There is no question that school can be stressful. Learning new materials, regular assignment deadlines, tests, and projects can be challenging enough, but when you include extra-curricular activities and the competing demands of work and family obligations, it’s enough to overwhelm anyone. Lowering your stress level will help you feel better and can also improve your grades by allowing you to focus and concentrate on your studies. Here are a few tips to help you feel less stressed.
Get Some Exercise
It is well known that exercise is a great stress reliever, and it does not matter what type of exercise you engage in (Vlasik, 2013). Whether you are into running, cycling, tennis, yoga, swimming, or some other type of exercise, engaging in your favorite exercise activity will reduce stress and increase alertness. And you don’t have to be an athlete to enjoy the stress-reducing benefits of exercise – walking, gardening, mowing the lawn, or any type of physical activity that gets you out of your chair and away from your desk will help provide stress relief.
In many cases, stress is the result of too much to do in too little time. Deadlines all seem to show up at once, especially for online learners. You can avoid this problem by planning ahead. Use a calendar or electronic scheduling program to keep track of all the due dates for your assignments, tests, and other school projects. Include work deadlines and family obligations and then refer to your calendar daily to see what needs to be done today, tomorrow, this week, and this month. In addition to helping you avoid the stress of “crunch time,” by writing down the due dates of your school, work, and family obligations, you can stop worrying about them and focus on the tasks at hand.
Take a Mental Break
If you’ve been studying for hours and seem to be getting nowhere, you probably need a break. Maybe you are trying to write an essay but are experiencing “writer’s block,” or perhaps you have read the same section in the textbook two or three times and nothing seems to be sinking in. Take a break, and spend 30 minutes to an hour doing something totally unrelated to your schoolwork. Try a walk with the dog, working on your scrapbook, or playing a video game. Doing something you enjoy will take your mind off of your schoolwork, and you will return refreshed.
Get Some Rest
Sometimes it just makes sense to stay up a couple hours late to finish an assignment or get in an extra hour or two of study time for an upcoming test. However, don’t make a habit of cutting into your sleep time. Your body and your brain need about seven to eight hours of sleep every night to recover and recharge (Brody, 2013). Many times, you will find that a task that seemed almost insurmountable as you are working on it at midnight is much easier after getting a good night’s sleep. Use your calendar to help you schedule your online classes, family, and work obligations so that you can avoid those late night study sessions. You will work more efficiently and feel less stressed if you regularly get a full night’s sleep.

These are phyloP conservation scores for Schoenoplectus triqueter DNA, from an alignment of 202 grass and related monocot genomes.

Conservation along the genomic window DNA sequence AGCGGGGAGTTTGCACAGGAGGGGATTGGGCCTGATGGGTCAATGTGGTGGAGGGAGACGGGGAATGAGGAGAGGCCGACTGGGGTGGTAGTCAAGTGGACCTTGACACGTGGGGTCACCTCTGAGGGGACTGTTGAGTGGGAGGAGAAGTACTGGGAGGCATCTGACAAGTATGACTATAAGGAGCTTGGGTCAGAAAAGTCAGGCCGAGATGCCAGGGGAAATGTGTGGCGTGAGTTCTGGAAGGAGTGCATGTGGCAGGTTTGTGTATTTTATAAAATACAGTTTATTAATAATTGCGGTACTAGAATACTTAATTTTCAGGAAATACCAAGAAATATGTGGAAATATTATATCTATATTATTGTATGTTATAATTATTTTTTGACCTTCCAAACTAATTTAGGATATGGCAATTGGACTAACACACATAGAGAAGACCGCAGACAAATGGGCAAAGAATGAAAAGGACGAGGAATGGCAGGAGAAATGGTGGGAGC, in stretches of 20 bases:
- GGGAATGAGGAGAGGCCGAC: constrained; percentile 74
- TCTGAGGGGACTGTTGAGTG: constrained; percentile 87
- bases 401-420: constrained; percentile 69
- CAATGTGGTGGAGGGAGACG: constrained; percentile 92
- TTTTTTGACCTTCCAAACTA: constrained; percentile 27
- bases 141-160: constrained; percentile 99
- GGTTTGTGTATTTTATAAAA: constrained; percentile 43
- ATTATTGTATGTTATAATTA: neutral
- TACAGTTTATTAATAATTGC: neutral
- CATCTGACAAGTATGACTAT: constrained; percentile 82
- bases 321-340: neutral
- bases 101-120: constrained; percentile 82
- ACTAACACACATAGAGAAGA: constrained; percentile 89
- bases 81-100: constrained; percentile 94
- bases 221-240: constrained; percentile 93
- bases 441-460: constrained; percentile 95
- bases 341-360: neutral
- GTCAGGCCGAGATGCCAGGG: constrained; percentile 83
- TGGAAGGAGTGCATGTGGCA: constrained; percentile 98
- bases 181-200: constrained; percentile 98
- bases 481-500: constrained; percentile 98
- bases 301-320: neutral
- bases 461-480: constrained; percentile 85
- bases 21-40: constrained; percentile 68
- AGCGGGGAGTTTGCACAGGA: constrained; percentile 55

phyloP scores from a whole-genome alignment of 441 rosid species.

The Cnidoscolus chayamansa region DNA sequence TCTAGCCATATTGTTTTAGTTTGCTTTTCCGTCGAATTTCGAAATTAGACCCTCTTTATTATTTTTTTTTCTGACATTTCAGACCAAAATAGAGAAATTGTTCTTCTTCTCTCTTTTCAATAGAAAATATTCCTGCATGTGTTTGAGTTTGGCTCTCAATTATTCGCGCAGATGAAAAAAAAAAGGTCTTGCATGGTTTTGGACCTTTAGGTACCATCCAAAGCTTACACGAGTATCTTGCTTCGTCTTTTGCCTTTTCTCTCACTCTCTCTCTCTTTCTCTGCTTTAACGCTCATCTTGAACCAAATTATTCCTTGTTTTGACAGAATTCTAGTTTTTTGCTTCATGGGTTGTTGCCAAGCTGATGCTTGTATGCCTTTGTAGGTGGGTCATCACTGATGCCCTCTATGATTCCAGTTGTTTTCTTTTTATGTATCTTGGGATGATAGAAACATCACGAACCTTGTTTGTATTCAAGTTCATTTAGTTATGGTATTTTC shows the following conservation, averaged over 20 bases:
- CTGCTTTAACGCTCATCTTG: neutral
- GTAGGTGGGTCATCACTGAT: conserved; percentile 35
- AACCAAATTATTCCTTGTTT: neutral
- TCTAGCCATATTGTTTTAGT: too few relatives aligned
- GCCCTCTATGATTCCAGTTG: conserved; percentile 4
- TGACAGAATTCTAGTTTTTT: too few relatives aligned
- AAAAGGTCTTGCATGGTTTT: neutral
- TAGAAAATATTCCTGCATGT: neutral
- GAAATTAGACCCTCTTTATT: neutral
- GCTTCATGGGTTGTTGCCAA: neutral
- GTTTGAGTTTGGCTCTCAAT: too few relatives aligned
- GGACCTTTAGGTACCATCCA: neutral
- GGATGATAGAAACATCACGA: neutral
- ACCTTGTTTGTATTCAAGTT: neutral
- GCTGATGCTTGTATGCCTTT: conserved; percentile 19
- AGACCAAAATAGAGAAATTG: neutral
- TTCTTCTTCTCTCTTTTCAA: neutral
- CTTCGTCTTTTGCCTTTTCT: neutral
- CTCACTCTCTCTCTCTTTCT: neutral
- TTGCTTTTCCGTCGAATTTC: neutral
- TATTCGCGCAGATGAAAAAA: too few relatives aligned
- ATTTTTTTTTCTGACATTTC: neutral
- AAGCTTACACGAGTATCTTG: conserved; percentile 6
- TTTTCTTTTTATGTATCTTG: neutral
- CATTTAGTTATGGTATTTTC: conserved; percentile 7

For online learners, a little bit of stress can be a good thing. Without it we could not face the challenge of learning new concepts and enjoying new experiences. Pushing ourselves out of our comfort zone from time to time can be a rewarding experience that results in personal growth and satisfaction. However, too much stress is unhealthy and detrimental to your well-being (The Mayo Clinic, n.d.). When you start feeling overwhelmed by your school, family, and work obligations, try a few of these stress relieving techniques. Lowering your stress level will not only make you feel better, but also help you perform better in school.
Written by: David Mackusick, JD, CPA David MacKusick is an Assistant Professor in the Forbes School of Business at Ashford University. He grew up in the Midwest and enlisted in the Marine Corps after high school. When his enlistment ended, he went to work for Northwest Airlines as an aircraft mechanic and, while working full time, went back to school and earned a degree in accounting at Clayton State University in Morrow, GA, and a law degree from Emory University in Atlanta, GA. During his legal career, he worked as a public defender, at the IRS, and in private practice handling tax cases and criminal defense primarily in federal court. MacKusick and his wife live in the mountains of Western North Carolina, where they enjoy outdoor activities including hiking, mountain bike riding, and canoeing
References: Brody, J. (2013, June 24). Studies say 7-8 hours of sleep is needed for best health. Journal Sentinel Online. Retrieved from http://www.jsonline.com/features/health/studies-say-7-8-hours-of-sleep-is-needed-for-best-health-b9936714z1-212691521.html The Mayo Clinic (n.d.). Chronic stress puts your health at risk. Retrieved from http://www.mayoclinic.com/health/stress/SR00001 Vlasik, E. (2013, February 1). High anxiety! Ways to come back down to calmer ground. Exceptional Parent, 43 (2), 34-37.